Nine-month-old Samuel Clemente is doing better but “hurt to the max” from last week’s shots. Yet his parents, also anaesthetists, have decided to go ahead with the immunisation despite being faced with doing more the usual head scratching the next morning.
“In Sweden there are very strict rules when it comes to vaccinating babies but there are some where it’s not like that” Professor Bregje Clemente, a specialist in anaesthesia, told The Local.
“The number one reason is for the parents’ own safety. If we have to dose the parents separately there are many more reasons to not do it”.
While under Swedish law parents are required to consent to any inoculations – regardless of whether they want to – the law only requires them to give consent to shots which are directed against child killers.
Doctors and nurses are very polite and will ask parents to give a voluntary injection, according to the father, who cannot risk giving his son a shot he cannot swallow.
And yet the fact remains that parents who choose not to do shots, are doing so out of self-interest.
In the UK only children under nine need consent for any vaccine – although under the 2011 “no jab, no pay” law the bill for vaccinating children under the age of 11 was more than doubled for the second year in a row to £83 million in 2016.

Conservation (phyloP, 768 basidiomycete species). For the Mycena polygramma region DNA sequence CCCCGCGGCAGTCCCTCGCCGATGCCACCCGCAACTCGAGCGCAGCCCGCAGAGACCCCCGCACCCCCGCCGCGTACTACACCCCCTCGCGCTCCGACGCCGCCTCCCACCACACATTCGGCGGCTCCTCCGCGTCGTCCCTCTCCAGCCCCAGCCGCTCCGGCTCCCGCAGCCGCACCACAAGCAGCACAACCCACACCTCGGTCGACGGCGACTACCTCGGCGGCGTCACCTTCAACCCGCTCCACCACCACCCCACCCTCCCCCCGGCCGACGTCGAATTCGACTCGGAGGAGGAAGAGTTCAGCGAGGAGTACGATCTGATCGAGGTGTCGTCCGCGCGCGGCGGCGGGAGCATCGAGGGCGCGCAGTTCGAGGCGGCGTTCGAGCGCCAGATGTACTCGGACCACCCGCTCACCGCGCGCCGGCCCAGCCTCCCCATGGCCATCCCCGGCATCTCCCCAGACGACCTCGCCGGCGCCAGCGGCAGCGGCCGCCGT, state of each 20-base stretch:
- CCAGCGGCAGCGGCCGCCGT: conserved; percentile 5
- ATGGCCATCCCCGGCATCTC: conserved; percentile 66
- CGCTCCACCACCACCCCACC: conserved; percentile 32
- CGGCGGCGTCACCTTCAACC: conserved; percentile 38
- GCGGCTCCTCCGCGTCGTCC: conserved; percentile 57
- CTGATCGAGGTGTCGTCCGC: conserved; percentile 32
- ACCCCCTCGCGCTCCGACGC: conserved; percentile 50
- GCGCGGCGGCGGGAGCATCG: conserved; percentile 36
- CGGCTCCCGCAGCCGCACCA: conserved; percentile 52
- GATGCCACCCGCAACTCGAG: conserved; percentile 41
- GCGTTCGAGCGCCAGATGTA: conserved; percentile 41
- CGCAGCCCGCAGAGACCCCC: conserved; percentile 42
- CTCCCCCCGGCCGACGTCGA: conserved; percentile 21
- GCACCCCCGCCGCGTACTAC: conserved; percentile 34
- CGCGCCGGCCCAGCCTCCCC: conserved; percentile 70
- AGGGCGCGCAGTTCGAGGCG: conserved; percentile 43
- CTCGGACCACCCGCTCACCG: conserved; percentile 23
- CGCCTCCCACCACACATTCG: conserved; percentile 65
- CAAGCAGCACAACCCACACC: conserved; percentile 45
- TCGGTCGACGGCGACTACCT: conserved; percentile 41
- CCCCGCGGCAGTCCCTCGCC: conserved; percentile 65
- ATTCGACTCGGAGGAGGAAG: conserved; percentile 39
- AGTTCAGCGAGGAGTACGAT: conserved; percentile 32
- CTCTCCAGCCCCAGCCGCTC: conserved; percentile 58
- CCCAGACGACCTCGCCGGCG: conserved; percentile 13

Half of the mothers surveyed – 57 per cent – said that they have decided against immunisation simply because it is an invasive procedure which they would prefer for children to have life-saving injections without the extra “distraction”.
Even the Ministry of Health has gotten in on the action.
“Mothers often don’t want to have to get up in the middle of the night if their child gets sick as well as being frightened about what might happen later – not to mention suffering from a bit of pain” [BBC] The point of the selfless policy is to leave the decision to the person who actually cares for the child.
But some parents are more welcoming of the shots and end up in contentious relationships with their children after having taken them for vaccines.
Bregje Clemente found that.